Do the the Needs of the ‘Many’ Outweigh the Needs of the ‘Few’?
Despite being disappointed by HUD’s process for implementing change, namely, bypassing the public comment period which takes place during the rule-making process, the AARP is adamant in their support for the new changes calling them “well-intentioned.”
According to an article published by Reverse Mortgage Daily, “AARP: Reverse Mortgage Changes Will Bar Access but Improve Program,” despite AARP’s full support for the changes, and the good they can potentially do, they are still aware that the upcoming changes are likely to cut out some future borrowers.
Cristina Martin-Firvida, Director Financial Security & Consumer Affairs, for AARP’s State and National Group, stated:
“The changes announced yesterday will result in lower borrowing amounts and higher upfront mortgage insurance premiums for all borrowers […] Ideally, such significant changes should be made with the benefit of public comment which we believe would contribute to positive reforms.”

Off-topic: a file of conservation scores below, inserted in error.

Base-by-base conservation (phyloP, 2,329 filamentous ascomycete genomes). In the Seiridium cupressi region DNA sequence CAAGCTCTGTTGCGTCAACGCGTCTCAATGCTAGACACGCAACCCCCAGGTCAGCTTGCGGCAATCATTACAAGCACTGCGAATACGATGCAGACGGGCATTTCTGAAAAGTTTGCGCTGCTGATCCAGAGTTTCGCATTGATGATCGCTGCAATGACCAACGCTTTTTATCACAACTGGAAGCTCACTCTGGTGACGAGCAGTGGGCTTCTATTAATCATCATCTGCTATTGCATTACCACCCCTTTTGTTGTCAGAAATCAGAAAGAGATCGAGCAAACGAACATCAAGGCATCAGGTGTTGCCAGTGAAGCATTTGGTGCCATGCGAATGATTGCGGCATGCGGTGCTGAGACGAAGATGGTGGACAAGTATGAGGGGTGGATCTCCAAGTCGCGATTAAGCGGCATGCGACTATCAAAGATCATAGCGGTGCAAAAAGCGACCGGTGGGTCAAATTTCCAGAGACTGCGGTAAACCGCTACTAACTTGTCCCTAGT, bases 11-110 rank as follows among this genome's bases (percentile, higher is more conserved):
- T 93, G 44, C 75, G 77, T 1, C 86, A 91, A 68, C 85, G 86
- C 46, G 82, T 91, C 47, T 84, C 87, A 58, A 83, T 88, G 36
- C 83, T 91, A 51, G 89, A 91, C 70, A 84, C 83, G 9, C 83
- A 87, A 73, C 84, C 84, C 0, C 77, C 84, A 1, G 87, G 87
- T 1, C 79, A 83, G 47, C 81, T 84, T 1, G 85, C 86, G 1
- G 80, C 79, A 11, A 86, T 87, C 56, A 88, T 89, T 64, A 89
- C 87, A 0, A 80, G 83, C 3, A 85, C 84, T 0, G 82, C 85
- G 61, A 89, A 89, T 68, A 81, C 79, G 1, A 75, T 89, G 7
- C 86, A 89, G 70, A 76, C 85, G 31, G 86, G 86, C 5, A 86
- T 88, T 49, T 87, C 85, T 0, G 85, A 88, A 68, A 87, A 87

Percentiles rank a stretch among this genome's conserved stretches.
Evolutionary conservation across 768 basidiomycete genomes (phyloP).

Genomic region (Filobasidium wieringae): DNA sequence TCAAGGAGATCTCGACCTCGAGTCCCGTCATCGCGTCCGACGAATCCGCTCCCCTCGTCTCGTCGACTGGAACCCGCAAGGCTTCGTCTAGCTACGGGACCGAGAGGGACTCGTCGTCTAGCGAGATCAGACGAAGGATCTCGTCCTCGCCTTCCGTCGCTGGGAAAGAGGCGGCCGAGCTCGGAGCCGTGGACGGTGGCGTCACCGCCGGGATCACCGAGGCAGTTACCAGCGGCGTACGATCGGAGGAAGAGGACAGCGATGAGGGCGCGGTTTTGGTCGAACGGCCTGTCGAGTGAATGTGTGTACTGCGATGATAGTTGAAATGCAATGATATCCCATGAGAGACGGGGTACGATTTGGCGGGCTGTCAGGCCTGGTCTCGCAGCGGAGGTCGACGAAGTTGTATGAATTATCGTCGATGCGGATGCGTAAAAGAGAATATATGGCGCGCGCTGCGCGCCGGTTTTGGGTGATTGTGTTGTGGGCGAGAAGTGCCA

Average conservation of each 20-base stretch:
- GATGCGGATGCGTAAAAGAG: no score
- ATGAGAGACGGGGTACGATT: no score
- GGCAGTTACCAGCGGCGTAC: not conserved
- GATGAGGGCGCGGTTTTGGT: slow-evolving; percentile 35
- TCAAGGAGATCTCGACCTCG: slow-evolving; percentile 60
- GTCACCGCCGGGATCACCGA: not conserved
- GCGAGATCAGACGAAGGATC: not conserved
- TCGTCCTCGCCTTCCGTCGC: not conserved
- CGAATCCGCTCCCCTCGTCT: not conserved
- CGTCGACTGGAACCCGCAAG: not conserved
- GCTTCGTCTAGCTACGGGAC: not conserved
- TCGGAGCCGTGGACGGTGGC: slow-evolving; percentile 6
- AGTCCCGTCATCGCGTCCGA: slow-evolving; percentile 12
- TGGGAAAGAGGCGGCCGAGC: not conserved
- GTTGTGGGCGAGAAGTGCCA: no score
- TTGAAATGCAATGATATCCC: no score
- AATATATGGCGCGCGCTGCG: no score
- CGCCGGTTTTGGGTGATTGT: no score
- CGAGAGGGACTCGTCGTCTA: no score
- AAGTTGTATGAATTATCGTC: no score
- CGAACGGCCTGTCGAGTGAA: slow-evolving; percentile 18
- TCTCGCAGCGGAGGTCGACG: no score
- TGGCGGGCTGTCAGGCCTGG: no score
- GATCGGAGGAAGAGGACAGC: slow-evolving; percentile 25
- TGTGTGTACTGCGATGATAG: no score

Thus far, the changes will cap the amount borrowers can access upfront, reduce the amount they can borrower overall and will include a financial assessment as well as property taxes and homeowners insurance set-asides.
The question is…how many people will have to lose out before the reverse mortgage stabilizes itself?
In the grand scheme of things, the AARP supports the sustainability of the reverse mortgage in the future. On the other hand, the recently implemented changes are walking a fine line between advantageous and harmful, in their race to ensure future borrowers are better insulated than ever before.
We yet don’t know how these changes will affect future business transactions. All we can do now is hope it is successful because there is no turning back. In the future, homeowners will have to adapt and realize that the reverse mortgage program, as they knew it, no longer exists.
If the first step to a successful business is customer satisfaction, then I’m sure these changes will guarantee just as much.
I ask again though: do the the needs of the many outweigh the needs of the few?